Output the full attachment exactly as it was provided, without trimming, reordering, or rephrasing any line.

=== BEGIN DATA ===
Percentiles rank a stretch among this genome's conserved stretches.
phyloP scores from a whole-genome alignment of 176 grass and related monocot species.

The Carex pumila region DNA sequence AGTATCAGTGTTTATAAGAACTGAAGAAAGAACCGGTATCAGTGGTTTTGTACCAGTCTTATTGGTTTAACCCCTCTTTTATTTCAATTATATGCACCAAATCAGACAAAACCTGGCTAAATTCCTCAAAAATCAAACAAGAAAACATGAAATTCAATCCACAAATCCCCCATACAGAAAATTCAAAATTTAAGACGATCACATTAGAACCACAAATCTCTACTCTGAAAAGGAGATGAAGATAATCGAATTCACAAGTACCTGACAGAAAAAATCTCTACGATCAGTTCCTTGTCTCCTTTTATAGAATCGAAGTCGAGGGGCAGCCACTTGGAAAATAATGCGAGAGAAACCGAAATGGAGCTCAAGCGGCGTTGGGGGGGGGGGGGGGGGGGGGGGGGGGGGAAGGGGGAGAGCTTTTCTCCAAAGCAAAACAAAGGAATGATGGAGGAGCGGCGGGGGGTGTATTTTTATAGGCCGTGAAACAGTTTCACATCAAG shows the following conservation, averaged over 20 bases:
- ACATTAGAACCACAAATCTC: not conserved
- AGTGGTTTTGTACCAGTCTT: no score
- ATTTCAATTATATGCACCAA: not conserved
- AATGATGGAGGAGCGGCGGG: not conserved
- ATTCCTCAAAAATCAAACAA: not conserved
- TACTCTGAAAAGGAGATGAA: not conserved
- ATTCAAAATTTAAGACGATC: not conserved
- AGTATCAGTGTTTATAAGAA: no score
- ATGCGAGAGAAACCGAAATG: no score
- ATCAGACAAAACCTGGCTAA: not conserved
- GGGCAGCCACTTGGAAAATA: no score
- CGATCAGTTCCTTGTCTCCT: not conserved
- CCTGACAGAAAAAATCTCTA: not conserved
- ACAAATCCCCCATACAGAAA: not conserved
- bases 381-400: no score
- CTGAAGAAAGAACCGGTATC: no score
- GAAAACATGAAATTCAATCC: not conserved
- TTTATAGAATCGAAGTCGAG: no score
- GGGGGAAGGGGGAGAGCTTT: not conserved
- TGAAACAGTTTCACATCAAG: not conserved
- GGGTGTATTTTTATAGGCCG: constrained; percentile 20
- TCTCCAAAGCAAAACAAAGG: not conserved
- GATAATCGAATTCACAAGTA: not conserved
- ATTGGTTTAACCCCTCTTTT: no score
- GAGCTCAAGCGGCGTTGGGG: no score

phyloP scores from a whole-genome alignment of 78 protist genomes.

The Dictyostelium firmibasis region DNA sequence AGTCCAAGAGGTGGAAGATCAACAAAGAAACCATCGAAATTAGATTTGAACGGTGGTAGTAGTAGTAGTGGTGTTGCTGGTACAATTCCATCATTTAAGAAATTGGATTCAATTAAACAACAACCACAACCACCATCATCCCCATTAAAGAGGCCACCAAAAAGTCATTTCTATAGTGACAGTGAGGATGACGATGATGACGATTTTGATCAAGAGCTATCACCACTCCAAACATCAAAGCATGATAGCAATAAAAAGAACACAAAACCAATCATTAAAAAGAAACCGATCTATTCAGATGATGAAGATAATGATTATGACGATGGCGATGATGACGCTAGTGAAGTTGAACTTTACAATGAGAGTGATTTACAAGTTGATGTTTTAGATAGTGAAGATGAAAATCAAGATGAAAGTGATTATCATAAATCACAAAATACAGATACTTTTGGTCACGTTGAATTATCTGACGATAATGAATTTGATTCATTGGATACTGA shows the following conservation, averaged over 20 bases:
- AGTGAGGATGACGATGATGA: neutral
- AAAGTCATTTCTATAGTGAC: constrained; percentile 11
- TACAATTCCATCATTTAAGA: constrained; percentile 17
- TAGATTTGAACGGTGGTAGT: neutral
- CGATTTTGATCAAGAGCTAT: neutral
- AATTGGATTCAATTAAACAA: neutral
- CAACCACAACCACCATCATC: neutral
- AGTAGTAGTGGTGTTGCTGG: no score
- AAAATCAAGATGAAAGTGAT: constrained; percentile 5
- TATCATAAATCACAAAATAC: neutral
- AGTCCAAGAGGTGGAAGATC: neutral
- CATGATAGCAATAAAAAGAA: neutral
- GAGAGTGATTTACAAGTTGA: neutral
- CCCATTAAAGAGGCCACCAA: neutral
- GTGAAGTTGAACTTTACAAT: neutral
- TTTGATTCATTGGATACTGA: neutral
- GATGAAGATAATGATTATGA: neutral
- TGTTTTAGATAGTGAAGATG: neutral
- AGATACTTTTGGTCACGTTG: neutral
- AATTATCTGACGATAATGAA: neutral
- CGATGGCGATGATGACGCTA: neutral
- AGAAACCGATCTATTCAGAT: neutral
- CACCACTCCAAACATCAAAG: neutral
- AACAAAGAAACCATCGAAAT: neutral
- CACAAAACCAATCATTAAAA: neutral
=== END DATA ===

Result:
Percentiles rank a stretch among this genome's conserved stretches.
phyloP scores from a whole-genome alignment of 176 grass and related monocot species.

The Carex pumila region DNA sequence AGTATCAGTGTTTATAAGAACTGAAGAAAGAACCGGTATCAGTGGTTTTGTACCAGTCTTATTGGTTTAACCCCTCTTTTATTTCAATTATATGCACCAAATCAGACAAAACCTGGCTAAATTCCTCAAAAATCAAACAAGAAAACATGAAATTCAATCCACAAATCCCCCATACAGAAAATTCAAAATTTAAGACGATCACATTAGAACCACAAATCTCTACTCTGAAAAGGAGATGAAGATAATCGAATTCACAAGTACCTGACAGAAAAAATCTCTACGATCAGTTCCTTGTCTCCTTTTATAGAATCGAAGTCGAGGGGCAGCCACTTGGAAAATAATGCGAGAGAAACCGAAATGGAGCTCAAGCGGCGTTGGGGGGGGGGGGGGGGGGGGGGGGGGGGGAAGGGGGAGAGCTTTTCTCCAAAGCAAAACAAAGGAATGATGGAGGAGCGGCGGGGGGTGTATTTTTATAGGCCGTGAAACAGTTTCACATCAAG shows the following conservation, averaged over 20 bases:
- ACATTAGAACCACAAATCTC: not conserved
- AGTGGTTTTGTACCAGTCTT: no score
- ATTTCAATTATATGCACCAA: not conserved
- AATGATGGAGGAGCGGCGGG: not conserved
- ATTCCTCAAAAATCAAACAA: not conserved
- TACTCTGAAAAGGAGATGAA: not conserved
- ATTCAAAATTTAAGACGATC: not conserved
- AGTATCAGTGTTTATAAGAA: no score
- ATGCGAGAGAAACCGAAATG: no score
- ATCAGACAAAACCTGGCTAA: not conserved
- GGGCAGCCACTTGGAAAATA: no score
- CGATCAGTTCCTTGTCTCCT: not conserved
- CCTGACAGAAAAAATCTCTA: not conserved
- ACAAATCCCCCATACAGAAA: not conserved
- bases 381-400: no score
- CTGAAGAAAGAACCGGTATC: no score
- GAAAACATGAAATTCAATCC: not conserved
- TTTATAGAATCGAAGTCGAG: no score
- GGGGGAAGGGGGAGAGCTTT: not conserved
- TGAAACAGTTTCACATCAAG: not conserved
- GGGTGTATTTTTATAGGCCG: constrained; percentile 20
- TCTCCAAAGCAAAACAAAGG: not conserved
- GATAATCGAATTCACAAGTA: not conserved
- ATTGGTTTAACCCCTCTTTT: no score
- GAGCTCAAGCGGCGTTGGGG: no score

phyloP scores from a whole-genome alignment of 78 protist genomes.

The Dictyostelium firmibasis region DNA sequence AGTCCAAGAGGTGGAAGATCAACAAAGAAACCATCGAAATTAGATTTGAACGGTGGTAGTAGTAGTAGTGGTGTTGCTGGTACAATTCCATCATTTAAGAAATTGGATTCAATTAAACAACAACCACAACCACCATCATCCCCATTAAAGAGGCCACCAAAAAGTCATTTCTATAGTGACAGTGAGGATGACGATGATGACGATTTTGATCAAGAGCTATCACCACTCCAAACATCAAAGCATGATAGCAATAAAAAGAACACAAAACCAATCATTAAAAAGAAACCGATCTATTCAGATGATGAAGATAATGATTATGACGATGGCGATGATGACGCTAGTGAAGTTGAACTTTACAATGAGAGTGATTTACAAGTTGATGTTTTAGATAGTGAAGATGAAAATCAAGATGAAAGTGATTATCATAAATCACAAAATACAGATACTTTTGGTCACGTTGAATTATCTGACGATAATGAATTTGATTCATTGGATACTGA shows the following conservation, averaged over 20 bases:
- AGTGAGGATGACGATGATGA: neutral
- AAAGTCATTTCTATAGTGAC: constrained; percentile 11
- TACAATTCCATCATTTAAGA: constrained; percentile 17
- TAGATTTGAACGGTGGTAGT: neutral
- CGATTTTGATCAAGAGCTAT: neutral
- AATTGGATTCAATTAAACAA: neutral
- CAACCACAACCACCATCATC: neutral
- AGTAGTAGTGGTGTTGCTGG: no score
- AAAATCAAGATGAAAGTGAT: constrained; percentile 5
- TATCATAAATCACAAAATAC: neutral
- AGTCCAAGAGGTGGAAGATC: neutral
- CATGATAGCAATAAAAAGAA: neutral
- GAGAGTGATTTACAAGTTGA: neutral
- CCCATTAAAGAGGCCACCAA: neutral
- GTGAAGTTGAACTTTACAAT: neutral
- TTTGATTCATTGGATACTGA: neutral
- GATGAAGATAATGATTATGA: neutral
- TGTTTTAGATAGTGAAGATG: neutral
- AGATACTTTTGGTCACGTTG: neutral
- AATTATCTGACGATAATGAA: neutral
- CGATGGCGATGATGACGCTA: neutral
- AGAAACCGATCTATTCAGAT: neutral
- CACCACTCCAAACATCAAAG: neutral
- AACAAAGAAACCATCGAAAT: neutral
- CACAAAACCAATCATTAAAA: neutral